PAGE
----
Corporate Volunteers to the Rescue!

If your nonprofit is not yet taking advantage of corporate volunteer programs, here’s why you should (and a few pointers on how to get started).

 

Many nonprofits hold events or provide services during business hours (fundraising luncheons, food pantries, etc.). Typically, corporate volunteers prefer to participate in volunteer activities during business hours so it doesn’t cut into their personal time. So, offering employees the opportunity to volunteer on company time –and get paid for doing so– is a major corporate perk since many employees do not have time to volunteer outside of work. Plus, when you measure employee engagement over time, you find that it improves morale and retention, which ultimately improves profit! (These calculations can be complex. If you are a corporate volunteer program manager and you want help demystifying these stats, please contact me.)

 

In addition, many companies offer “dollars for doers”. Dollars for doers programs recognize employee volunteer efforts with donations. When an employee volunteers with an eligible nonprofit, the company matches their volunteer hours with a financial contribution to that nonprofit. The typical formula is $10-20 per each eligible hour spent volunteering with a maximum donation amount per employee (typically $500).

 

Pro bono work is not just for lawyers! Many companies have a formal skills-based volunteer programs to help nonprofits with everything from accounting to tech support. The value of this service is much higher than having that same skilled volunteer paint a fence. For example, the market value of having an IT professional serve food in a homeless shelter is tripled when that same IT professional provides pro bono tech support to the nonprofit instead. Currently, only about 15 percent of corporate volunteerism is skills-based, but I expect this figure to increase since pro bono service is a great way to support a nonprofit. To see which companies are setting the standard, check out A Billion + Change (www.abillionpluschange.org), a national campaign to mobilize billions of dollars of pro bono and skills-based service by 2013.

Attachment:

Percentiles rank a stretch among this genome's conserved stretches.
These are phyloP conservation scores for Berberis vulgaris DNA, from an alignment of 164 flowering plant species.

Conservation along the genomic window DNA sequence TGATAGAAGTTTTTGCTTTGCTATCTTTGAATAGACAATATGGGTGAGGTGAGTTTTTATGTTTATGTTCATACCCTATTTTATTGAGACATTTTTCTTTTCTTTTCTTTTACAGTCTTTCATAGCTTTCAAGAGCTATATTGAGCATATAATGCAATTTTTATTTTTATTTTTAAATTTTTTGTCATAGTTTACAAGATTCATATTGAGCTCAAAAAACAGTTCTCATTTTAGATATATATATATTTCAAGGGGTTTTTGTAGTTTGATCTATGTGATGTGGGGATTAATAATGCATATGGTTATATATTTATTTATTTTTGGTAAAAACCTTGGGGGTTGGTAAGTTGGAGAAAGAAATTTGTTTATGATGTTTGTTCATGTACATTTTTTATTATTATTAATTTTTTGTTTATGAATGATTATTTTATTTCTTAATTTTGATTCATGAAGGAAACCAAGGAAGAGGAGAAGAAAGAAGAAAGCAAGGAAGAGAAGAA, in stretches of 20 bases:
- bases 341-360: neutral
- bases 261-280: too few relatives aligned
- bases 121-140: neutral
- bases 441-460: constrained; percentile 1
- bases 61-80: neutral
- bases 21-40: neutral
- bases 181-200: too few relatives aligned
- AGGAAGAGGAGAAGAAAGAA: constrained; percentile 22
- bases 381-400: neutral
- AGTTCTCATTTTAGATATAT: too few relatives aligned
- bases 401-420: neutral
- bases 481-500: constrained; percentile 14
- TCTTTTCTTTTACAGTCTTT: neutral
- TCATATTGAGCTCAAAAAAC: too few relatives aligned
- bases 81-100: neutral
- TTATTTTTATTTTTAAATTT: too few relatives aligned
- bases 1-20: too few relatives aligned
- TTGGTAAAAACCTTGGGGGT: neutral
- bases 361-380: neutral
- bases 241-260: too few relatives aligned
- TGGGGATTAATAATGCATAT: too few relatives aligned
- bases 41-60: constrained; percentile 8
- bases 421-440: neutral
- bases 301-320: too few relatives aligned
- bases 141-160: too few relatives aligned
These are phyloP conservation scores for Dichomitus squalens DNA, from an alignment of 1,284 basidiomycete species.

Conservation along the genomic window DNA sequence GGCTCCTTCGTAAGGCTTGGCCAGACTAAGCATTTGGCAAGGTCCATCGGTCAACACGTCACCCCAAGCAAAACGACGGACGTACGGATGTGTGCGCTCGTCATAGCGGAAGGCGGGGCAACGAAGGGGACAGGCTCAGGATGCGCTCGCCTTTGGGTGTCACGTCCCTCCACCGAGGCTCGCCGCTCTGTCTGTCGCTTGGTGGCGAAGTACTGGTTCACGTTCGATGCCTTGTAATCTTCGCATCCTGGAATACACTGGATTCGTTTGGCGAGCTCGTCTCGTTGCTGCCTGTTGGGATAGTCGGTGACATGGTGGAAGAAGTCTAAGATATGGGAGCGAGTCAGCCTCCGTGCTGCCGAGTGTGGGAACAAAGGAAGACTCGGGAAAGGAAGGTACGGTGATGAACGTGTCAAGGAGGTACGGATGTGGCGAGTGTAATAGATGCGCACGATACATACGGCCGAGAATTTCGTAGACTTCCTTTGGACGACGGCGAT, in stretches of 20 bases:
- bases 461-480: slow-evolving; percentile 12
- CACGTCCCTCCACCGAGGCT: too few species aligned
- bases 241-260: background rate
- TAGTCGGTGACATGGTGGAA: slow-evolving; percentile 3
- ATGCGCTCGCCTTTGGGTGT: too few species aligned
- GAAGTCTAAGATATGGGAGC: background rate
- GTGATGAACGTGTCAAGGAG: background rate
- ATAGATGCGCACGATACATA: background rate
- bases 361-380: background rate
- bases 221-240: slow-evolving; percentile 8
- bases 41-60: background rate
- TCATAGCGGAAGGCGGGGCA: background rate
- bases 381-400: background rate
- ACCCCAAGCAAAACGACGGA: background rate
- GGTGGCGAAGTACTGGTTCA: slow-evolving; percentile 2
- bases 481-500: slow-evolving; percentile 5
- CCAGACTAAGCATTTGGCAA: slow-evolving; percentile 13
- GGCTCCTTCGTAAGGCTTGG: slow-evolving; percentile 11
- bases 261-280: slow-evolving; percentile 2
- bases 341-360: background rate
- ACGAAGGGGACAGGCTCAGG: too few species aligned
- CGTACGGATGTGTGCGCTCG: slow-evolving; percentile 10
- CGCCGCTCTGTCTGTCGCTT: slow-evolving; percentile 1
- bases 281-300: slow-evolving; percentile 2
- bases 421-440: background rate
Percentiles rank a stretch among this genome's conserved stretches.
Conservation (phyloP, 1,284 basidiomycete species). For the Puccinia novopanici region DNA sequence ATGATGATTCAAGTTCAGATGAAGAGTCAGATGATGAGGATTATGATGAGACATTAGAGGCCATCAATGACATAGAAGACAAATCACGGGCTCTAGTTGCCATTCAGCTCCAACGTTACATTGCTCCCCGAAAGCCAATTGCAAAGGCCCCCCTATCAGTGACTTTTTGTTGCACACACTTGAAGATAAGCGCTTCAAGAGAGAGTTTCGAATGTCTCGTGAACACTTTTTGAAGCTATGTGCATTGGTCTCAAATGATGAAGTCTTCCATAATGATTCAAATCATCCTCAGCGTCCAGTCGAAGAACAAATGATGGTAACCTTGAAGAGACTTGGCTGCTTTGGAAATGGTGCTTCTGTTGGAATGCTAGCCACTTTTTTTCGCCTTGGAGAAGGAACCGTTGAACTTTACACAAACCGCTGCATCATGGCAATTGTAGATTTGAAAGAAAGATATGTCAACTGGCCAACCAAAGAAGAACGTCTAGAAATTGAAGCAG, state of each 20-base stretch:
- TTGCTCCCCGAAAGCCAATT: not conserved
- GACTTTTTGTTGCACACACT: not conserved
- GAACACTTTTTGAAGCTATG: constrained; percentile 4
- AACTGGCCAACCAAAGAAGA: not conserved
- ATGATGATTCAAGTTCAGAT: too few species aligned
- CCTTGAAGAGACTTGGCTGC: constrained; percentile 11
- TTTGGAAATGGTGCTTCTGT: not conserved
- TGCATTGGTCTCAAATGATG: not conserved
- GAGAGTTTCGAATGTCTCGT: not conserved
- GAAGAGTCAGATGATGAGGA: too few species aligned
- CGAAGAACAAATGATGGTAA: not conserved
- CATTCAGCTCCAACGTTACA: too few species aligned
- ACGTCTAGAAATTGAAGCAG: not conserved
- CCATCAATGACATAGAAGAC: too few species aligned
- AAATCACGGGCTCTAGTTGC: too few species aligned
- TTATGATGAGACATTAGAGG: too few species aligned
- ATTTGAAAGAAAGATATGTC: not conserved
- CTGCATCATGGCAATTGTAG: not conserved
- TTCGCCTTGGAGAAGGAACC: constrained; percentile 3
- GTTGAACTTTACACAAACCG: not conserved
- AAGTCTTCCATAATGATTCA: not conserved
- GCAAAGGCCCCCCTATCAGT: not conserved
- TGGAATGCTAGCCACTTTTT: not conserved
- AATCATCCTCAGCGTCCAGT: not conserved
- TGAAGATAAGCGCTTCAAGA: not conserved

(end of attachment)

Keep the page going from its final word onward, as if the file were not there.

If you work for a nonprofit and you want to start using corporate volunteers, here are a few things to keep in mind:

  1. Plan ahead. Many companies have a scheduled day or week of service.
  2. Try to offer group volunteer activities. Many corporate volunteer groups use this as a team-building opportunity for employees. And they usually want to wear their company t-shirts and get some good group pictures.
  3. Try to pick tangible, direct service work such as planting trees, picking up trash, painting fences, serving food, etc. Many corporate volunteers spend all day working in an office environment so they don’t want to be in an office stuffing envelopes on their volunteer day off – they want to get their hands dirty!
  4. Have corporate volunteers start with direct service work before diving into skills-based volunteerism. Your pro bono volunteers will appreciate the opportunity to see the mission in action first.

Speak Your Mind